Theard v. United States

PETITIONER: Theard
RESPONDENT: United States
LOCATION: California State Capitol

DOCKET NO.: 68
DECIDED BY: Warren Court (1957-1958)
LOWER COURT: United States Court of Appeals for the Fifth Circuit

CITATION: 354 US 278 (1957)
ARGUED: Dec 13, 1956
DECIDED: Jun 17, 1957

Facts of the case

Question

Media for Theard v. United States

Audio Transcription for Oral Argument - December 13, 1956 in Theard v. United States

Earl Warren:

Number 68, Delvaille H. Theard, Petitioner, versus United States of America.

Delvaille H. Theard:

If the Court please.

Earl Warren:

Mr. Theard.

Delvaille H. Theard:

This is a disbarment suit brought in the federal court in which I am, the defendant.

I'm representing myself.

The disbarment suit in the federal court was based on a judgment of disbarment in the state court in accordance with the rules for the Eastern District of Louisiana.

I would like to go back just a bit so that Your Honors may have a short history of the facts of this case.

I was admitted to practice in 1910 into state law and very shortly thereafter, in the federal court.

I practiced law from 1910 until 1936 quite actively.

I also undertook the other matters in line with my professional duties.

I was the editor of the Southern Law Quarterly printed by and published by Tulane University which came to an end at the beginning of the First World War.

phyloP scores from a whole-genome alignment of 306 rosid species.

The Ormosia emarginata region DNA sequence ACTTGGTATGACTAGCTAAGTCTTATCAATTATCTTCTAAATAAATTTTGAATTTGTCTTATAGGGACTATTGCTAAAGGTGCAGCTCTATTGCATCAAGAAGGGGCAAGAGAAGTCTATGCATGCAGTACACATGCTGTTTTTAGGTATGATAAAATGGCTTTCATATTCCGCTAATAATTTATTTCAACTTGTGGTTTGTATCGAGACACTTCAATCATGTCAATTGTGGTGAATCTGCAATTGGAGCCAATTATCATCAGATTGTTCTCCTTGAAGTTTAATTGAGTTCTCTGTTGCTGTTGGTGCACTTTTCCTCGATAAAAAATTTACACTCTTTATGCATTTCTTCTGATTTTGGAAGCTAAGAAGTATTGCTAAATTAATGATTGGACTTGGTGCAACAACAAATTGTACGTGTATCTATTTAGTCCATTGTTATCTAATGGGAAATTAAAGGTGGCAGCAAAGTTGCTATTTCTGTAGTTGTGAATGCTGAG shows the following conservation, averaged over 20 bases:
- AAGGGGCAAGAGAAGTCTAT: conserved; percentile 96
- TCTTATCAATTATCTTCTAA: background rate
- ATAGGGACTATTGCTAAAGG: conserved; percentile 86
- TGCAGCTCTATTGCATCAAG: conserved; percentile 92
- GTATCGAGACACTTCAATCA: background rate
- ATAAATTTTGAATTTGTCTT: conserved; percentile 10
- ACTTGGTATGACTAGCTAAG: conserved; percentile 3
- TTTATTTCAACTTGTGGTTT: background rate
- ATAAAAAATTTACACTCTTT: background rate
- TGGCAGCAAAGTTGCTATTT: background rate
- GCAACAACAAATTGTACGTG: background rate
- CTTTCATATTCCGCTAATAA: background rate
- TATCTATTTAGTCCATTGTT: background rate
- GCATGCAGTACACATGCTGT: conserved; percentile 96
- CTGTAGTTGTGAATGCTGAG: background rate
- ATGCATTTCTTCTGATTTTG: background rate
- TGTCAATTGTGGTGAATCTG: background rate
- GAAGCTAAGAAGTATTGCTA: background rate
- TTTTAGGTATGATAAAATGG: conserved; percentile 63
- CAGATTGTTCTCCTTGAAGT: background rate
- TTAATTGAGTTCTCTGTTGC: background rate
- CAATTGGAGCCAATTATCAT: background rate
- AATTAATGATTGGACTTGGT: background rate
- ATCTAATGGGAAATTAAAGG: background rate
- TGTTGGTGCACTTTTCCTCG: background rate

And subsequently, after the First World War, I became one of the editors of the Southern Law Quarterly of Tulane which is going on.

I taught at Tulane University in the law school, part time as a gracious act contribution of love for a profession which I cherish without salary of course, for 16 years.

In 1935, I realized myself that my health was impaired.

I found it almost impossible to go on.

I have been very active, trial work over the years.

I had tried many cases.

I couldn't begin to give you an idea of how many.

And I had to give up the law school.

I felt that I couldn't go on, although it was one of the great things in my life.

In the summer of 1936, I collapsed.

There was trouble in my business.

There was trouble in my affairs, and I was moved by my family and my friends to a mental institution.

It is a fact that I remained there as patient for more than 10 years, seven years in De Paul Sanitarium, seven months in the state institution for mentally afflicted at Jackson, Louisiana and about three years in the parish infirmary in the City of New Orleans.

I received fine care, good treatment.

I was taken cared of.

I myself reached the point gradually where I've realized that I must get well and I wanted to get well and that I mustn't hurry my cure.

I reached the point where some charges which had been made against me, there were two charges that were made against me of mishandling of funds, and one of those charges involving a large sum of money, $42,000.

The District Attorney and the Attorney General on the recommendation of a coroner and a committee reached the conclusion that I was well enough to be tried criminally for this embezzlement or alleged embezzlement.

By that time, I was well enough to take care of myself.